Presentation is loading. Please wait.

Presentation is loading. Please wait.

Foot and Ankle Rance L. McClain, D.O., FACOFP Associate Professor – FM Dept. KCUMB-COM.

Similar presentations

Presentation on theme: "Foot and Ankle Rance L. McClain, D.O., FACOFP Associate Professor – FM Dept. KCUMB-COM."— Presentation transcript:

1 Foot and Ankle Rance L. McClain, D.O., FACOFP Associate Professor – FM Dept. KCUMB-COM


3 Learning Objectives 1.Review the diagnosis of the foot and ankle 2.Apply specific osteopathic testing to the diagnosis of the foot and ankle 3.Understand the application of osteopathic treatment to the foot and ankle

4 General The foot and ankle is the focal point of total body weight, performing this function both when stationary and with gait Adaptation to the terrain upon which a person stands and walks

5 General Problems with the foot and ankle can arise from mechanical, pathological, vascular, or inflammatory origins The foot is affected not only by local stresses, but also by systemic diseases Approximately 40% of people have foot and ankle problems

6 Inspection - Ankle Range of Motion Plantar flexion: 50 degrees Dorsiflexion 20 degrees Excess motion can cause fibular dysfunction


8 Inspection - Ankle Accessory motions of side-to-side glide, rotation, abduction, and adduction are also present depending on the position of the foot Because the talus is wider anteriorly than posteriorly, the ankle is more mobile in plantarflexion than dorsiflexion

9 Inspection - Ankle Ankle Mortis –Relationship of the medial and lateral malleoli causes the ankle articulation to be held in a position of 15 degrees of toeing out


11 Inspection - Ankle Tibiofibular syndesmosis –Responsible for maintaining the width of the ankle mortise –If torn, the mortise can widen, and the talus becomes unstable

12 Inspection - Ankle Soft Tissue & Edema –Medially located deltoid ligament –Laterally located anterior & posterior talofibular ligaments, as well as the calcaneofibular ligament Anterior talofibular ligament is highly susceptible to injury Lateral ankle edema inferior and anterior to the lateral malleolus


14 Inspection - Ankle Unilateral swelling is usually trauma, while bilateral swelling is usually indicative of cardiovascular problems (CHF, venous insufficiency, etc.)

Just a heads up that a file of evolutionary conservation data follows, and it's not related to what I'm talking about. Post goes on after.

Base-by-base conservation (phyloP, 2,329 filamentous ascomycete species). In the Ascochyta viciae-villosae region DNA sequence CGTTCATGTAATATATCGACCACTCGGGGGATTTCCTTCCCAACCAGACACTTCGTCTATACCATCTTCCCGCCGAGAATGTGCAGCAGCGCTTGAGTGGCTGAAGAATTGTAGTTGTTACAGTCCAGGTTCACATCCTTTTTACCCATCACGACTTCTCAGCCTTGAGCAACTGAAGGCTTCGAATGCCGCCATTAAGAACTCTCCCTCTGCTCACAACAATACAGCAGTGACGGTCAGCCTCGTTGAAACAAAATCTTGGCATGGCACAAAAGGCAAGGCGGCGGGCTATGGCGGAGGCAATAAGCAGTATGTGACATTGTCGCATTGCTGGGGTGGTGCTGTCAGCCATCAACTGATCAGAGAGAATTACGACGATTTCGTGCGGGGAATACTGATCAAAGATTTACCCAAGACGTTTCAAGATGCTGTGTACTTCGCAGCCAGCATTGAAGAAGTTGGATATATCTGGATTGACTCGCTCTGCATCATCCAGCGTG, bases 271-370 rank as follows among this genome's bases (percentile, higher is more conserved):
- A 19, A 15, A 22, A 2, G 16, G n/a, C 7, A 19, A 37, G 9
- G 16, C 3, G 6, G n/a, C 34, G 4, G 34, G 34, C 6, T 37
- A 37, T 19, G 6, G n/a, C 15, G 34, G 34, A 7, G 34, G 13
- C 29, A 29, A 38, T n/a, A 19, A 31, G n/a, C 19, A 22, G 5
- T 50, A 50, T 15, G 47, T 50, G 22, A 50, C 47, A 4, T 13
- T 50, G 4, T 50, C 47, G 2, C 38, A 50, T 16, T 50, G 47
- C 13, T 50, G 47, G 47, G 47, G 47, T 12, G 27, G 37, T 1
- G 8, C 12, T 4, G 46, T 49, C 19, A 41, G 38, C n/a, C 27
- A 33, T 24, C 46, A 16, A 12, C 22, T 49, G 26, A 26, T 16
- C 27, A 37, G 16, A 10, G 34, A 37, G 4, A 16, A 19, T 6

16 Inspection - Ankle Vascular Posterior tibial pulse When you progress down to the inspection of the foot, you will also inspect the dorsal pedal pulse

17 Inspection - Foot How many toes are present and are they deformed

18 Inspection - Foot How does the foot contact the floor –Pressure points can develop calluses –Skin is usually thicker at the weight bearing areas at the heel, the lateral border, and the 1 st and 5 th metatarsal heads

19 Inspection - Foot Can you slide your fingers under the medial arch of the foot

20 Inspection - Foot Arches –Lateral longitudinal arch Calcaneus, Cuboid, 4 th & 5 th Metatarsal bones Low arch with limited mobility Transmits weight and thrust to the ground –Medial longitudinal arch Calcaneus, Talus, Navicular, Cuneiforms, and 1 st - 3 rd Metatarsals Higher arch, much more mobile. Sustained by the skeletal structures as well as the Plantar Fascia

21 Inspection - Foot Inspect the arches with the patient sitting – Spastic flat foot will cause the foot to dorsiflex and evert, whereas a normal foot will plantar flex and invert

22 Inspection - Foot Range of Motion –Calcaneal abduction and adduction at the subtalar articulation –Inversion and eversion are combination motions Inversion is calcaneal adduction, navicular rotation, and glide on the talus Eversion is produced by the opposite motions above

23 Inspection - Foot Forefoot abduction and adduction Pronation is the motion of the foot and ankle combining calcaneal abduction, forefoot abduction, subtalar- cuboid- navicular eversion, and ankle dorsiflexion Supination consists of calcaneal adduction, subtalar-cuboid-navicular inversion, forefoot adduction, and ankle plantar flexion


25 Shoe Inspection Alterations in structure and function will show in the wear and tear on shoes Normal wear from heal strike to toe off gives a transverse crease

26 Shoe Inspection Abnormal wear examples Foot Drop (neurological damage) Dorsiflexors are paralyzed Toe scrapes in ambulation causes scuff marks on the toe box and the front part of the soles Hallux Rigidus (no motion of the 1 st MTP joint) Does not allow normal toe off with gait, leading to an oblique crease in the shoes



29 Shoe Inspection Flat Feet (Pes planus) –Tend to over pronate and increase wear on the soles of the shoe medially High Arches (Pes cavus) –Tend to supinate and increase wear on the lateral aspects of the soles of the shoes


31 Lab/Treatment Section Evaluation –Dorsiflexion/Plantarflexion –Subtalar Abduction/Adduction –Calcaneal Inversion/Eversion –Navicular (medial) & Cuboid (lateral) –Metatarsal motion –Phalanges motion

32 Lab/Treatment Section Muscle Energy –Dorsiflexion/plantarflexion –Subtalar abduction/adduction –Calcaneal inversion/eversion

33 Lab/Treatment Section Counterstrain –Calcaneal TP (plantar fasciitis) Soft tissue treatment –Plantar fascia Lymphatics –Effleurage & Pétrissage

34 Lab/Treatment Section HVLA –Inversion/eversion calcaneus (ankle traction) –Subtalar thrust –Dorsal metatarsals treatment –Transtarsal thrust –Cuboid-Navicular treatment (Hiss whip)

Download ppt "Foot and Ankle Rance L. McClain, D.O., FACOFP Associate Professor – FM Dept. KCUMB-COM."

Similar presentations

Ads by Google